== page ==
One of the most commonly asked questions in time travel would probably be – Is time travel possible, and if so, how do you build a time machine to transport the occupants to another time?
I’ve got another question which I think should also be considered: How does a time machine move itself (in time)?
For a time machine to work it needs to move itself in time as well as its inhabitants because otherwise it would be a portal of some ilk which requires a similar device at the ‘other end’. In such a portal, a temporal field modifier (or whatever!) is generated by the device and applied to the time traveller to be. But in a ‘regular’ time machine, the force is generated internally and applied to internal occupants, moving both time traveller and machine.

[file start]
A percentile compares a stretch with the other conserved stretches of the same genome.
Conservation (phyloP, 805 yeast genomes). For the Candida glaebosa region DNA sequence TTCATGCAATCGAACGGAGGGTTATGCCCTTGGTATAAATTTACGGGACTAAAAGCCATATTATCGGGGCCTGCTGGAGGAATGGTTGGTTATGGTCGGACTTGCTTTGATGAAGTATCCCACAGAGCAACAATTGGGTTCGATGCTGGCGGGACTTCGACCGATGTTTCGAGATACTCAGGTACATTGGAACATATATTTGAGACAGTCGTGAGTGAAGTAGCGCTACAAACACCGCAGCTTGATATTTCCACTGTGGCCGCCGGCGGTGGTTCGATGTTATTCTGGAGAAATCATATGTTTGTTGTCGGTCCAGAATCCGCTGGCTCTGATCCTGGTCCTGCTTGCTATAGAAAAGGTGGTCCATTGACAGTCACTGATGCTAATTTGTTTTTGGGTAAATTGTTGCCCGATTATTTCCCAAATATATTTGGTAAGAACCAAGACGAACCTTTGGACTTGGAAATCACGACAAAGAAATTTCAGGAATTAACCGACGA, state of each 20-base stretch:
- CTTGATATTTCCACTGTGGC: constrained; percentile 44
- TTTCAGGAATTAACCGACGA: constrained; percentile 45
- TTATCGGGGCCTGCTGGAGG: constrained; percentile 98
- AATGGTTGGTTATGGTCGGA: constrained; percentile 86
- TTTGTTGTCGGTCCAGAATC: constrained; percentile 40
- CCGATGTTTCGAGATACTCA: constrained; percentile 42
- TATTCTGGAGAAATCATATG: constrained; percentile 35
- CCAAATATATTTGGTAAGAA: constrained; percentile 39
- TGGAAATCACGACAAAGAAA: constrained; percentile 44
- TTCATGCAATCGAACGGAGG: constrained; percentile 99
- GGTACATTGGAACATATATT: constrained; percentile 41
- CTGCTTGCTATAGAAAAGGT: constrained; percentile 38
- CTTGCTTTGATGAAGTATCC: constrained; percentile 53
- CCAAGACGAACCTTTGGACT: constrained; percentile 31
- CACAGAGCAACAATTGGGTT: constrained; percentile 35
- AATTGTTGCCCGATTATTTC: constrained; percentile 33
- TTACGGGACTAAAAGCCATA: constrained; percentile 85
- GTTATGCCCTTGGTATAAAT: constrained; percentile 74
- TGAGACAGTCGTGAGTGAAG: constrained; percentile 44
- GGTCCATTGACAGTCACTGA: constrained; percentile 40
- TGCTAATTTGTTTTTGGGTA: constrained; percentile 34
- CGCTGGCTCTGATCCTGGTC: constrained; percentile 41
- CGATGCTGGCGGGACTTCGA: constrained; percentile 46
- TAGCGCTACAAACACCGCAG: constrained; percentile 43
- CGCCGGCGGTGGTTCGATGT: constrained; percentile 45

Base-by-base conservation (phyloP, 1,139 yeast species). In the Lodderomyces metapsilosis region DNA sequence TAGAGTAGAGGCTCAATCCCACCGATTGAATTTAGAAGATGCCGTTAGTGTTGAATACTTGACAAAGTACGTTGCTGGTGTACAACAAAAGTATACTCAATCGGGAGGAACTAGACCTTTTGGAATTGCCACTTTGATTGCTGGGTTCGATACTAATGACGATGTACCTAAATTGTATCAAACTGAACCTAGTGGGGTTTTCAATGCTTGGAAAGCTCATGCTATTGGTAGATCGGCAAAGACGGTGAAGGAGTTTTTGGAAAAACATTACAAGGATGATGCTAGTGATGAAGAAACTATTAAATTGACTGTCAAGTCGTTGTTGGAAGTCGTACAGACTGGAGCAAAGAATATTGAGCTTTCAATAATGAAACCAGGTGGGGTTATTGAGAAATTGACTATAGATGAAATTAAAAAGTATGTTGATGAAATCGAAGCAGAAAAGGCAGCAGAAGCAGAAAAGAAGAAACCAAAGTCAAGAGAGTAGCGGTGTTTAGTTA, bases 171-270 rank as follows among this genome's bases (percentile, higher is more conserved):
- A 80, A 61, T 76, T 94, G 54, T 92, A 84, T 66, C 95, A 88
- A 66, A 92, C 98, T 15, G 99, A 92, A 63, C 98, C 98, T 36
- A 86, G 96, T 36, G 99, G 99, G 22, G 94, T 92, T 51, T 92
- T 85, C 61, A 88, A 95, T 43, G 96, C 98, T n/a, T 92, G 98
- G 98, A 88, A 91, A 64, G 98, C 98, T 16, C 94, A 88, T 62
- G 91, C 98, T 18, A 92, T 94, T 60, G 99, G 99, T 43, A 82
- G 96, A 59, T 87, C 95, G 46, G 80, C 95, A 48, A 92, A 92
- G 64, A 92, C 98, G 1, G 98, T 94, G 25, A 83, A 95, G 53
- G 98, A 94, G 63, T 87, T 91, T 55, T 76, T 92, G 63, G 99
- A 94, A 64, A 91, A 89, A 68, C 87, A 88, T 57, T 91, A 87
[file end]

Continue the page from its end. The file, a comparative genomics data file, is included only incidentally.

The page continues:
But the idea of a time machine moving itself is almost a literal example of “bootstrapping” (though paradoxically, not a paradox!). Bootstrapping is a little bit like living in the ‘cartoon world’ where Newton’s third law doesn’t exist (“For every action there is an opposite and equal reaction”).
This is where you can sit on a yacht and blow yourself along, or as the name suggests, lift your whole self up by tugging on your boot laces (or straps). Or, as it would seem here, lift a time machine into another time by using an internally generated force.
Further, if a time machine remains moves through time then it is effectively present in space through all of the intermittent time steps between the moment of departure and the time of arrival. You’d think this would increase the chances of us coming across a time traveler (or at least his time machine), though they seem to be in short supply…
But maybe there is a paradox. Saying that a time machine will take you some place else in time but not actually move itself it much like saying you’ll get into a car which will take you somewhere, but it doesn’t move itself because it has no wheels. (Come to think of it, that does sound like my own car!).
So we’ve some full circle; a time machine needs to be transported. But how?